By Erica Laidler (A&E Editor).
Back in 1974, The Godfather II rolled into the open arms of its loyal fans, hailing impressive reviews that proclaimed it to be better than the first. Meanwhile, the fourth chapter of the Alvin and the Chipmunk Saga hit theatres on December 18, scoring a dismal 16% on Rotten Tomatoes.
Fans know there is a fine line between satisfying a demand for a certain show or movie and over supplying the same already-been-done material. Unfortunately, most agree that My Big Fat Greek Wedding 2, sequel to the well-loved movie of the same name, has crossed this subtle line and descended into the bleak fate of the chipmunks.
Director Kirk Jones and writer Nia Vardalos (an Academy Award nominee who stars as Toula) mold the story of a new, bigger, fatter wedding, one that takes place 14 years after the events of the first iconic (2002) film. Toula now lives with her American husband, Ian (John Corbett), and her daughter Paris (Elena Kampouris).
Junior Komal Prakash says the creation of a sequel was essentially unnecessary. “It’s been so long,” she said. “It’s kind of ridiculous since it’s been so long. So I’m not really interested in seeing it.”
“What once bubbled up from a sincere love of Greek family has now congealed into the all-too-familiar Hollywood tale of milking a cash cow until cries for mercy,” said Peter Travers in his Rolling Stone review.
But some, like Sharon High School Junior Noah Parets, say they enjoyed the movie despite its inability to live up to the first film – which was an obvious “classic”.
According to Michael Smith of Tulsa World, the sequel is fun but lacks depth, and watching it is “like blowing dandelion seeds: a brief moment of joy that passes quickly, meaninglessly disappearing into thin air, and you forget it ever happened.”
The movie, which hit theatres on March 25, revolves also around Toula’s still wild, still overbearing, and still utterly Greek extended family, whose simultaneous loyalty to its culture and inability to comprehend the odd workings of American society lead to many of the same conflicts that ran rampant in the first film.
There remains the same utilization of profound themes hidden behind veneers of humor – the rocky path to assimilation for modern-day immigrants, for example, is repeatedly explored.
“Some people change…Greeks don’t,” proclaims the trailer. Yet the second film suggests not that assimilation is impossible, just that it takes several generations. Parets said Toula’s daughter is more “Americanized, definitely much more so than Toula.”
And the pressure Greek women feel to settle down, cook, and have “Greek babies” rather than pursue career options is considered again, though not in a particularly revised way from the first film.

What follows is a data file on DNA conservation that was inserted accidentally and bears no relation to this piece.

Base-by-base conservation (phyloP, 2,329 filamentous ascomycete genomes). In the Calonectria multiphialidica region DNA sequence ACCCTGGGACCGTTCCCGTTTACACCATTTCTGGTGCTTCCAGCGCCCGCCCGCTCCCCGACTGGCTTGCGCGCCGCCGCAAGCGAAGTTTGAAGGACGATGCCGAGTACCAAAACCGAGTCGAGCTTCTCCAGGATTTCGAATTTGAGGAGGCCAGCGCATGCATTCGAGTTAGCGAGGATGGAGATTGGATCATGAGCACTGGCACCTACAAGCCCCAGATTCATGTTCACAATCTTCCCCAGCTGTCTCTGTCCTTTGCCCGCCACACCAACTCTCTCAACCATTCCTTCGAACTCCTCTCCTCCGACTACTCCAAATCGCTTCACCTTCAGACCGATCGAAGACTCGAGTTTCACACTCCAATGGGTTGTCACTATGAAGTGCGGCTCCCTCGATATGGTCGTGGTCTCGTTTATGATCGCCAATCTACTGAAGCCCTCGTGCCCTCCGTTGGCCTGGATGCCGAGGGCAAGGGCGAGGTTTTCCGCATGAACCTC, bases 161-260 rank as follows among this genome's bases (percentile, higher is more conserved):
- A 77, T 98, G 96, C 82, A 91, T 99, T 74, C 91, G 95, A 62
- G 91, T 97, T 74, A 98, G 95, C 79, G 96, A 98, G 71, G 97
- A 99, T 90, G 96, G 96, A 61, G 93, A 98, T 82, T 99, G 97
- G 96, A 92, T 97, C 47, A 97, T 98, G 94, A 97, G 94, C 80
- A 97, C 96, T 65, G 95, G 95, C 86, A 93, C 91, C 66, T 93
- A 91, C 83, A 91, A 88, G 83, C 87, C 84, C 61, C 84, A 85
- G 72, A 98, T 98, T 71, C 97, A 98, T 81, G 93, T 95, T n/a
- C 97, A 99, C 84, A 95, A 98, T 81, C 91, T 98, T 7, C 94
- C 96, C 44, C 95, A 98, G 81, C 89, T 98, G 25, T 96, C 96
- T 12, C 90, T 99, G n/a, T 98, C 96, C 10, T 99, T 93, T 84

“Both Toula and Paris are subjected to the same, lame “marry-or-you’ll-turn-ugly” gag that the entire first film was built upon,” said Hillary A. White of the Entertainment Reviews.
Both the themes of assimilation and gender roles were some of the most important, successful aspects of the first film. Yet in My Big Fat Greek Wedding 2, the characters are not dynamic and neither are the ideas, which at times verge simply on stale.
Sharon High School Junior Noah Parets said directors and producers “took the Greek thing to the max” in the creation of the film, and they did.
While viewers might notice the characters merging into a shallow bunch of indistinguishable, insignificant family members – as The New York Time’s Jeannette Catsoulis puts it, a “gesticulating blob of upraised shoulders and upturned palms” – they can’t rightly complain the film isn’t ‘Greek’ enough.
From references to spanakopita, the Greek Orthodox Church, stereotypically crude Greek humor, and strong Greek family ties, culture is omnipresent in My Big Fat Greek 2 just as it was in the first film.
But while Junior Komal Prakash acknowledges both films might have ability to teach about Greek culture, she maintains that they are mostly for entertainment purposes. The first film gave a little bit of insight into Greek culture, she said, “in that it shows how the [Greek] family tends to be very welcoming.”
“But it’s obviously blown up to be funny.”
And the purpose of obvious parody on Greek culture as a tool to educate the public is all the more unconvincing in the second film – anyone who has already seen the first movie is not introduced to a single new Greek concept.
But maybe the fact that My Big Fat Greek Wedding 2 is so unchanged from the first is what makes it so sweet, comforting, and even accurate. Greek culture has not survived for centuries because its people have ditched it for the next one swept their way.
It has survived because its people have loved it unconditionally, remained loyal to their people, and proved always willing to scream from the rooftops, “I am proud to be Greek!”